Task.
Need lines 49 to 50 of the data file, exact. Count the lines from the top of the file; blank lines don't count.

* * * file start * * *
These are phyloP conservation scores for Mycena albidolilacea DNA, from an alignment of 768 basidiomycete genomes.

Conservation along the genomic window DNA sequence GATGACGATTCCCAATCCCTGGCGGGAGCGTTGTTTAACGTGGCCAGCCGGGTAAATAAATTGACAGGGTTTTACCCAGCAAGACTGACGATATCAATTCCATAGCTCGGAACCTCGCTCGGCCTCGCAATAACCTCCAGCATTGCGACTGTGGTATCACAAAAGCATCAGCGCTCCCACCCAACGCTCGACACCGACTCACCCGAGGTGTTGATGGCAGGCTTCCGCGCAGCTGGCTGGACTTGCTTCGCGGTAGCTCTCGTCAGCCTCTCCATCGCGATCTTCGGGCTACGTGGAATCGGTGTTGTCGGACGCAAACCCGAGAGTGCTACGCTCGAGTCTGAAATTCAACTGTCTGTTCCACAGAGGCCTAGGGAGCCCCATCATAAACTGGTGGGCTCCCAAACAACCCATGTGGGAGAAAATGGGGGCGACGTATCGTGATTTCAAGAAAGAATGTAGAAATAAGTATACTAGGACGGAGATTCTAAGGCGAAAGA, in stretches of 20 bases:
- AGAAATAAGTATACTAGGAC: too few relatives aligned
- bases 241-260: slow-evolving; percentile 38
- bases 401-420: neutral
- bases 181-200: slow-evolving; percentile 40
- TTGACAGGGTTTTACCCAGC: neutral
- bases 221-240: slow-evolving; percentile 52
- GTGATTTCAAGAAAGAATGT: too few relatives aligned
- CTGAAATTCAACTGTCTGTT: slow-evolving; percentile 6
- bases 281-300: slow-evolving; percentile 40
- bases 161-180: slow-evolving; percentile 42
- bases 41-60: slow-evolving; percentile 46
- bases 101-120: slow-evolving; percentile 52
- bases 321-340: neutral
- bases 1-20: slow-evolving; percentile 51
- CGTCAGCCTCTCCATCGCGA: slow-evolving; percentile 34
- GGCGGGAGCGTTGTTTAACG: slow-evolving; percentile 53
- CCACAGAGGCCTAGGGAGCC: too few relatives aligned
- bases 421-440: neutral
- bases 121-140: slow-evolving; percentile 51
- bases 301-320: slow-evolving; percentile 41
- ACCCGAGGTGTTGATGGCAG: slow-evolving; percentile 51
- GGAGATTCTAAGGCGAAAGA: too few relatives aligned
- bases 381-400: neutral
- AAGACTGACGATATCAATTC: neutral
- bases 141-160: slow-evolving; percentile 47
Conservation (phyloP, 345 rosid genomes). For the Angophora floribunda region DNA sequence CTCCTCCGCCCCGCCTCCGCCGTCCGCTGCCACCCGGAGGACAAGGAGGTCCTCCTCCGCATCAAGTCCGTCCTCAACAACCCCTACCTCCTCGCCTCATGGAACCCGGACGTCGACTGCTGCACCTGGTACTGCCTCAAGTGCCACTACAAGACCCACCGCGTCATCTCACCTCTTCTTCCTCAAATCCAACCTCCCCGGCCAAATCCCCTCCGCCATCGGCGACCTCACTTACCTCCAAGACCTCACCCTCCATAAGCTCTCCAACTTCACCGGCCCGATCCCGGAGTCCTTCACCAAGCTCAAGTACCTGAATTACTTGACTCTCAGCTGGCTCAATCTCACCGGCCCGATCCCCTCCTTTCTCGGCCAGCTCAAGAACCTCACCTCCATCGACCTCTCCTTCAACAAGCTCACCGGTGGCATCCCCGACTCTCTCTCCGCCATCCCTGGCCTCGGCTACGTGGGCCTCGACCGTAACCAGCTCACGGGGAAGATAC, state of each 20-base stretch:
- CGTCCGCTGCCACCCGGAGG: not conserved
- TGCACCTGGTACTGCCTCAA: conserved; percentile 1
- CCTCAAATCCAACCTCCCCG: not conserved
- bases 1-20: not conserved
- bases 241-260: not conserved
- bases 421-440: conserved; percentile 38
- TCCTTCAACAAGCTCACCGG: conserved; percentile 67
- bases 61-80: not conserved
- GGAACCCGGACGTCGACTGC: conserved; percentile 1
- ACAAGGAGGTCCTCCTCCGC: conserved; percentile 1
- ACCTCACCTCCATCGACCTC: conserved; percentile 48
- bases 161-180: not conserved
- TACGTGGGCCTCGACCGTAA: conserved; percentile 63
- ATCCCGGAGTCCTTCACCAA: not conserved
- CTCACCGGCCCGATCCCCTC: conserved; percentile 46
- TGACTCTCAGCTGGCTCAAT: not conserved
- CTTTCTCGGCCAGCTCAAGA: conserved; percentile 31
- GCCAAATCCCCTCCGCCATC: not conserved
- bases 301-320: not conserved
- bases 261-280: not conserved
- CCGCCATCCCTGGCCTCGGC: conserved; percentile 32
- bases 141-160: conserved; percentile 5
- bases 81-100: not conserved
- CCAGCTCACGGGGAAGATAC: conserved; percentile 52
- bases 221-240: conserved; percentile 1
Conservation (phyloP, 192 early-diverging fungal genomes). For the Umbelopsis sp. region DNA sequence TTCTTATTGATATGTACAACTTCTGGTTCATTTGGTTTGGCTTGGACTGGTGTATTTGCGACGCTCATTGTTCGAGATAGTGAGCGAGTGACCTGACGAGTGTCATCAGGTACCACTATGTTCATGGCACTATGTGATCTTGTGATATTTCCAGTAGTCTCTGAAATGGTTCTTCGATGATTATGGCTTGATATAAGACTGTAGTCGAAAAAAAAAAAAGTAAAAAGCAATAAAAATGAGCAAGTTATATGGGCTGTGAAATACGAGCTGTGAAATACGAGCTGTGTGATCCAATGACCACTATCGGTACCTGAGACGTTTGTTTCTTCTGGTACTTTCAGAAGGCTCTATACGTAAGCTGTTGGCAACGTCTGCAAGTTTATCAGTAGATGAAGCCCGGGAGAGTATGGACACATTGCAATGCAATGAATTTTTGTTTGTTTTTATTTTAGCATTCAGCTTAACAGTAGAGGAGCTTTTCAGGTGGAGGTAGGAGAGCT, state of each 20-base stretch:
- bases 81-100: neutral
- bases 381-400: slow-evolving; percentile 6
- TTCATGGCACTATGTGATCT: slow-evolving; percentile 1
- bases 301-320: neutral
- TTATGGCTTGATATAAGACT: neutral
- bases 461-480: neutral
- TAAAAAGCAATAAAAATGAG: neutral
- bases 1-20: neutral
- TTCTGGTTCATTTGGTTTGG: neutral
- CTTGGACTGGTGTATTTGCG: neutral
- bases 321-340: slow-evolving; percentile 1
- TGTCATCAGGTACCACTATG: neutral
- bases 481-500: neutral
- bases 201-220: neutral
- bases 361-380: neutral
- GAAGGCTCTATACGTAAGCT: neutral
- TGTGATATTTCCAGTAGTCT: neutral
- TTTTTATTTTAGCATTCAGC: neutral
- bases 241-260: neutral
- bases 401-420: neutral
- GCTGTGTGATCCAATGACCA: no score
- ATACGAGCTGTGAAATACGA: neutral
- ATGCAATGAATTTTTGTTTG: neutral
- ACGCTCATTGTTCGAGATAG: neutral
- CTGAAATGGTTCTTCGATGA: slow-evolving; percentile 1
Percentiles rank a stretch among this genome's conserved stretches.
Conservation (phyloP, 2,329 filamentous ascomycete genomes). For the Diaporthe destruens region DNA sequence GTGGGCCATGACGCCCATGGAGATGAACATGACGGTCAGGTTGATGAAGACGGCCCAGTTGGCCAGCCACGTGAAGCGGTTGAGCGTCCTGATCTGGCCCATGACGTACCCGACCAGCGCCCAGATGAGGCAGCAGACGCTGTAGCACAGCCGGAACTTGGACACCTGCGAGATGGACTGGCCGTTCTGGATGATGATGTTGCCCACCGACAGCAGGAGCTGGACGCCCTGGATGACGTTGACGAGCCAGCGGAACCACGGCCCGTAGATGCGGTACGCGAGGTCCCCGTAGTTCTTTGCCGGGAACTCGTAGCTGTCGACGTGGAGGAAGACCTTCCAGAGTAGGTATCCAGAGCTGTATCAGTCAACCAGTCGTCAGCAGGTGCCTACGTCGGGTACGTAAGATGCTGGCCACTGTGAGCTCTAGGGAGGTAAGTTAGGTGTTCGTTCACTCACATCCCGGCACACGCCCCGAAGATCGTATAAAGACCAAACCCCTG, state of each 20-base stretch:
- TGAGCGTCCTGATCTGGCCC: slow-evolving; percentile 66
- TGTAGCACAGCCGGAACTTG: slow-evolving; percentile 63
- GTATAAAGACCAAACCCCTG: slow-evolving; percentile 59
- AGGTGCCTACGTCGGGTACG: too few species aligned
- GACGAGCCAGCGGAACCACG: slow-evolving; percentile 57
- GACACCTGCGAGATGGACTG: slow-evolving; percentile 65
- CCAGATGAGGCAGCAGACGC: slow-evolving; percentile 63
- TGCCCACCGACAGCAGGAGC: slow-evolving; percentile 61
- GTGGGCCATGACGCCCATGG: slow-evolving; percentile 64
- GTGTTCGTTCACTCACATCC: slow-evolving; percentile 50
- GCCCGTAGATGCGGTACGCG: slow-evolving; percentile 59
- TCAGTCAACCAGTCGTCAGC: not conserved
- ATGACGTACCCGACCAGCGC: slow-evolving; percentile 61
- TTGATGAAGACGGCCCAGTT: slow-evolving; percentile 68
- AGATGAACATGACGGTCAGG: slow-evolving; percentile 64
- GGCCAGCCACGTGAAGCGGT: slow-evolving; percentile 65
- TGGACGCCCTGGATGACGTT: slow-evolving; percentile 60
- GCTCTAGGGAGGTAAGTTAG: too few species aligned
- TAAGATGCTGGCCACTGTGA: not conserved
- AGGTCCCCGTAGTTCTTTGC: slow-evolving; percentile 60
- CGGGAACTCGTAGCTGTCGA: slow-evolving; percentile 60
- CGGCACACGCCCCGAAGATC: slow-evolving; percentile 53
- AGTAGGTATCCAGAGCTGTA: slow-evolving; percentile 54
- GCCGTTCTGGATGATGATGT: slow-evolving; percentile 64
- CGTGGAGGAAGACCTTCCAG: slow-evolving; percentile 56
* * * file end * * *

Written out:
- CCGCCATCCCTGGCCTCGGC: conserved; percentile 32
- bases 141-160: conserved; percentile 5